PSNI claims that the IRA is still in existence have been rubbished by Sinn Féin president Gerry Adams.
Mr Adams strongly denied the claims – saying: “The IRA is gone and not coming back.”
The Police Service of Northern Ireland's discussion on the existence of the IRA was triggered by the recent murders of Kevin McGuigan and Gerard ‘Jock’ Davison, both former members of the IRA.
Mr McGuigan was shot several times at point-blank range outside his home on August 12, while Mr Davison was killed in May in similar circumstances.
A senior PSNI officer last week drew a link between Mr McGuigan's killing and the IRA - but the PSNI confirmed in its statement that there was no evidence to suggest this is the case.
On the back of Mr McGuigan’s murder almost two weeks ago, Mr Hamilton said: “At this stage we assess that some Provisional IRA organisational infrastructure continues to exist but has undergone significant change since the signing of the Belfast Agreement in 1998.”
He went on to say that the PSNI does not believe the organisation exists for “paramilitary purposes”.
But Mr Adams hit back at these claims and denied that the organisation still exists.
“The war is over,” Mr Adams said. “There is now a peaceful and democratic path to achieve republican objectives.”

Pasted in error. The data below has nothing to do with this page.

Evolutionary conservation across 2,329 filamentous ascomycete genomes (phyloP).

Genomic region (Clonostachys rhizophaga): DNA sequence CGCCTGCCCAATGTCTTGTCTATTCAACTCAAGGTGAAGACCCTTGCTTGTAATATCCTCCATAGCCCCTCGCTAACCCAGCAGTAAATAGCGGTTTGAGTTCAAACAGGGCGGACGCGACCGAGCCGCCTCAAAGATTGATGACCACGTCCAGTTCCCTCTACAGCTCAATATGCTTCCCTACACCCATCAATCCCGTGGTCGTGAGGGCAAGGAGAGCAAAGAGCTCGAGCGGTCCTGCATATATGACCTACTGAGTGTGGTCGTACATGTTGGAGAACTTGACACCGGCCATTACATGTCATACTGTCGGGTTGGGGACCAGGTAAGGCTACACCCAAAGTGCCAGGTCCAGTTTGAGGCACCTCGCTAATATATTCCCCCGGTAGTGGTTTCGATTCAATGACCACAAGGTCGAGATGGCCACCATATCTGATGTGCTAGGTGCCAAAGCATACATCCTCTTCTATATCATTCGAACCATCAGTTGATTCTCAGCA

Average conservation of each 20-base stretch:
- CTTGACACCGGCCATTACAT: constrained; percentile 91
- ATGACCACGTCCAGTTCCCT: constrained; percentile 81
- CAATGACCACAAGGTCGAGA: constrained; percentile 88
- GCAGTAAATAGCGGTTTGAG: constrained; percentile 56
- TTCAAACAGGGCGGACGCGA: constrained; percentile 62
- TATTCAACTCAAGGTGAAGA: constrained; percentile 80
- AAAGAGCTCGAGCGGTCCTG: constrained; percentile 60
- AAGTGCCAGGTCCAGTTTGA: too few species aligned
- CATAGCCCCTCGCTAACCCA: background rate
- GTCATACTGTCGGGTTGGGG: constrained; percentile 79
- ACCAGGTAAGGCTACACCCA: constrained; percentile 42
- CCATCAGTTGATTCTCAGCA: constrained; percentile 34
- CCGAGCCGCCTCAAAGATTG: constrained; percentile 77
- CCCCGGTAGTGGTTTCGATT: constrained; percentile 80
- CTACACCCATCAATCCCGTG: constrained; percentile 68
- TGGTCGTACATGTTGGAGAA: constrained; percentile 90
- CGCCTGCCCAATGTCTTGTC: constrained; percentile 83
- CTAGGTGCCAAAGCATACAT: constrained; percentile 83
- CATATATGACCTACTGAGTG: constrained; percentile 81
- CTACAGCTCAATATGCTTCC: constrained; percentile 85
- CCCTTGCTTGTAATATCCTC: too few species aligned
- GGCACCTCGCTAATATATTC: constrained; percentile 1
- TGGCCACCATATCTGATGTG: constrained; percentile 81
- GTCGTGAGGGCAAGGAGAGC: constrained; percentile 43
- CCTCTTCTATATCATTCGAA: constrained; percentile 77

“Those individuals who do not embrace this and are pursuing their own agendas do not represent republicanism and should be held to account by the criminal justice system.”
The IRA declared an official end to its armed campaign 10 years ago on July 28, 2005.
The announcement came seven years after the signing of the Good Friday Agreement in 1998, which put an official end to the Troubles in the North of Ireland.
But there have been persistent claims since the ceasefire that some members of the organisation were still active.
While the PSNI acknowledged that the IRA had moved on from its campaign of violence for the most part, it was noted that: “Some current Provisional IRA and former members continue to engage in a range of criminal activity and occasional violence in the interest of personal gain or personal agendas.”
The Government in the Republic have been coy in their response to the fallout of the claims.
Minister for Foreign Affairs Charlie Flanagan evaded the issue by saying he hoped to speak directly to the North's Secretary of State Teresa Villiars on the matter soon.